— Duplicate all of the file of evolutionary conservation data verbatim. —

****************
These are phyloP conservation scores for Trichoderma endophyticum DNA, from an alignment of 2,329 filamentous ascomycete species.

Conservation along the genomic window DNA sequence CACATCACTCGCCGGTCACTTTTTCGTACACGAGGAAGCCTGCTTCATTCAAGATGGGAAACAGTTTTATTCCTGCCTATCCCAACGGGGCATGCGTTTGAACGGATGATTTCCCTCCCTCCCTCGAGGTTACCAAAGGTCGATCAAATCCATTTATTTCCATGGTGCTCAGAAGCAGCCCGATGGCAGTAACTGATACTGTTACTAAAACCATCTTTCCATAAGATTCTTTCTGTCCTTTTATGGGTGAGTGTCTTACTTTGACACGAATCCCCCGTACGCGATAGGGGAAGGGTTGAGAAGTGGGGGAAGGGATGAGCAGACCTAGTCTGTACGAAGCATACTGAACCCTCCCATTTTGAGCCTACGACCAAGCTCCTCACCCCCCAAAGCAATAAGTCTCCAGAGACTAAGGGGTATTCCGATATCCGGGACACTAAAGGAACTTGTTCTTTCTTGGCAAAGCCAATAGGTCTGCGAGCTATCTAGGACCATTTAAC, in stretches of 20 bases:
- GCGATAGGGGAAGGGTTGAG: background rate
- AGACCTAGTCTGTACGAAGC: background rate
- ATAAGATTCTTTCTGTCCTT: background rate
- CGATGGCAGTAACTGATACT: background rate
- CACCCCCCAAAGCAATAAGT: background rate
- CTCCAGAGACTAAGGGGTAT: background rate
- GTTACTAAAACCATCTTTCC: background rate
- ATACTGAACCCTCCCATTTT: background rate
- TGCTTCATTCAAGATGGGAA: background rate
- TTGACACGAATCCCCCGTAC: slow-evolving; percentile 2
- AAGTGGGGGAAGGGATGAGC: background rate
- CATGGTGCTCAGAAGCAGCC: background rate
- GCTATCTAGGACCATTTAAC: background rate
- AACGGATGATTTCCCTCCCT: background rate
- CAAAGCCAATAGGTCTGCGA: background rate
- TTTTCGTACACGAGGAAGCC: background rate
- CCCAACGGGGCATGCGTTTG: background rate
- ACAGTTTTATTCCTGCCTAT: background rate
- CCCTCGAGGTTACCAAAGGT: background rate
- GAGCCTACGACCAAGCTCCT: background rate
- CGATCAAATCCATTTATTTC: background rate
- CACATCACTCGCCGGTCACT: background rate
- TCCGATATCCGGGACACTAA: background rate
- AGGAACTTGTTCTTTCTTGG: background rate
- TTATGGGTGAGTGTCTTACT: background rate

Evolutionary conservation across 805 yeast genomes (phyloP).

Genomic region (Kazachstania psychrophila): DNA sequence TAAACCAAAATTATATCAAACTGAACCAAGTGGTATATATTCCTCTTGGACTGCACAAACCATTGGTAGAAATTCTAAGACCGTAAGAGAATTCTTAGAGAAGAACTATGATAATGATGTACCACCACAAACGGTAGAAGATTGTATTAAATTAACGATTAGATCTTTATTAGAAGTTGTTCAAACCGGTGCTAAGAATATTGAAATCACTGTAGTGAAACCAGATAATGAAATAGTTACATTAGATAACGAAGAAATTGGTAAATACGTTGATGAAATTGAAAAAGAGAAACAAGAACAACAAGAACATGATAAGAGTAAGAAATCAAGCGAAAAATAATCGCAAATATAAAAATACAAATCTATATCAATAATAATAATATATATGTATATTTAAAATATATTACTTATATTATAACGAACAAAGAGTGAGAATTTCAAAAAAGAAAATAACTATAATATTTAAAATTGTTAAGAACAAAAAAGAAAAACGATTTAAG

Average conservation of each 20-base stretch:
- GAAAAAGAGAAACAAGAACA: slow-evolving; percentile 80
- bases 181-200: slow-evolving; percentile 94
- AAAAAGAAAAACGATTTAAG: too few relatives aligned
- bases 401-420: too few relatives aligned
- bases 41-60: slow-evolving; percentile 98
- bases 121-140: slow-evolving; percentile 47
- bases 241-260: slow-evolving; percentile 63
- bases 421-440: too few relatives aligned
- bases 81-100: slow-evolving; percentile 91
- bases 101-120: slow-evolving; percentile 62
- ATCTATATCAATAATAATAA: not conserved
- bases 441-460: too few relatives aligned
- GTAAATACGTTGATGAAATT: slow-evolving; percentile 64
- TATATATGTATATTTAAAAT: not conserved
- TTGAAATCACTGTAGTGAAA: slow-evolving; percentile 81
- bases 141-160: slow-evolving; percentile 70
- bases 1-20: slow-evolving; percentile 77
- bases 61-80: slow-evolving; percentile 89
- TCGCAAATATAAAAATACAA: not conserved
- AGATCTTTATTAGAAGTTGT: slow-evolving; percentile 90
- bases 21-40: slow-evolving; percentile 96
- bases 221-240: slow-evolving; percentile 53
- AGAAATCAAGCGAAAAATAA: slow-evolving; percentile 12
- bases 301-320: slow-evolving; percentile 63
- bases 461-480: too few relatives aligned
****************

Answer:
These are phyloP conservation scores for Trichoderma endophyticum DNA, from an alignment of 2,329 filamentous ascomycete species.

Conservation along the genomic window DNA sequence CACATCACTCGCCGGTCACTTTTTCGTACACGAGGAAGCCTGCTTCATTCAAGATGGGAAACAGTTTTATTCCTGCCTATCCCAACGGGGCATGCGTTTGAACGGATGATTTCCCTCCCTCCCTCGAGGTTACCAAAGGTCGATCAAATCCATTTATTTCCATGGTGCTCAGAAGCAGCCCGATGGCAGTAACTGATACTGTTACTAAAACCATCTTTCCATAAGATTCTTTCTGTCCTTTTATGGGTGAGTGTCTTACTTTGACACGAATCCCCCGTACGCGATAGGGGAAGGGTTGAGAAGTGGGGGAAGGGATGAGCAGACCTAGTCTGTACGAAGCATACTGAACCCTCCCATTTTGAGCCTACGACCAAGCTCCTCACCCCCCAAAGCAATAAGTCTCCAGAGACTAAGGGGTATTCCGATATCCGGGACACTAAAGGAACTTGTTCTTTCTTGGCAAAGCCAATAGGTCTGCGAGCTATCTAGGACCATTTAAC, in stretches of 20 bases:
- GCGATAGGGGAAGGGTTGAG: background rate
- AGACCTAGTCTGTACGAAGC: background rate
- ATAAGATTCTTTCTGTCCTT: background rate
- CGATGGCAGTAACTGATACT: background rate
- CACCCCCCAAAGCAATAAGT: background rate
- CTCCAGAGACTAAGGGGTAT: background rate
- GTTACTAAAACCATCTTTCC: background rate
- ATACTGAACCCTCCCATTTT: background rate
- TGCTTCATTCAAGATGGGAA: background rate
- TTGACACGAATCCCCCGTAC: slow-evolving; percentile 2
- AAGTGGGGGAAGGGATGAGC: background rate
- CATGGTGCTCAGAAGCAGCC: background rate
- GCTATCTAGGACCATTTAAC: background rate
- AACGGATGATTTCCCTCCCT: background rate
- CAAAGCCAATAGGTCTGCGA: background rate
- TTTTCGTACACGAGGAAGCC: background rate
- CCCAACGGGGCATGCGTTTG: background rate
- ACAGTTTTATTCCTGCCTAT: background rate
- CCCTCGAGGTTACCAAAGGT: background rate
- GAGCCTACGACCAAGCTCCT: background rate
- CGATCAAATCCATTTATTTC: background rate
- CACATCACTCGCCGGTCACT: background rate
- TCCGATATCCGGGACACTAA: background rate
- AGGAACTTGTTCTTTCTTGG: background rate
- TTATGGGTGAGTGTCTTACT: background rate

Evolutionary conservation across 805 yeast genomes (phyloP).

Genomic region (Kazachstania psychrophila): DNA sequence TAAACCAAAATTATATCAAACTGAACCAAGTGGTATATATTCCTCTTGGACTGCACAAACCATTGGTAGAAATTCTAAGACCGTAAGAGAATTCTTAGAGAAGAACTATGATAATGATGTACCACCACAAACGGTAGAAGATTGTATTAAATTAACGATTAGATCTTTATTAGAAGTTGTTCAAACCGGTGCTAAGAATATTGAAATCACTGTAGTGAAACCAGATAATGAAATAGTTACATTAGATAACGAAGAAATTGGTAAATACGTTGATGAAATTGAAAAAGAGAAACAAGAACAACAAGAACATGATAAGAGTAAGAAATCAAGCGAAAAATAATCGCAAATATAAAAATACAAATCTATATCAATAATAATAATATATATGTATATTTAAAATATATTACTTATATTATAACGAACAAAGAGTGAGAATTTCAAAAAAGAAAATAACTATAATATTTAAAATTGTTAAGAACAAAAAAGAAAAACGATTTAAG

Average conservation of each 20-base stretch:
- GAAAAAGAGAAACAAGAACA: slow-evolving; percentile 80
- bases 181-200: slow-evolving; percentile 94
- AAAAAGAAAAACGATTTAAG: too few relatives aligned
- bases 401-420: too few relatives aligned
- bases 41-60: slow-evolving; percentile 98
- bases 121-140: slow-evolving; percentile 47
- bases 241-260: slow-evolving; percentile 63
- bases 421-440: too few relatives aligned
- bases 81-100: slow-evolving; percentile 91
- bases 101-120: slow-evolving; percentile 62
- ATCTATATCAATAATAATAA: not conserved
- bases 441-460: too few relatives aligned
- GTAAATACGTTGATGAAATT: slow-evolving; percentile 64
- TATATATGTATATTTAAAAT: not conserved
- TTGAAATCACTGTAGTGAAA: slow-evolving; percentile 81
- bases 141-160: slow-evolving; percentile 70
- bases 1-20: slow-evolving; percentile 77
- bases 61-80: slow-evolving; percentile 89
- TCGCAAATATAAAAATACAA: not conserved
- AGATCTTTATTAGAAGTTGT: slow-evolving; percentile 90
- bases 21-40: slow-evolving; percentile 96
- bases 221-240: slow-evolving; percentile 53
- AGAAATCAAGCGAAAAATAA: slow-evolving; percentile 12
- bases 301-320: slow-evolving; percentile 63
- bases 461-480: too few relatives aligned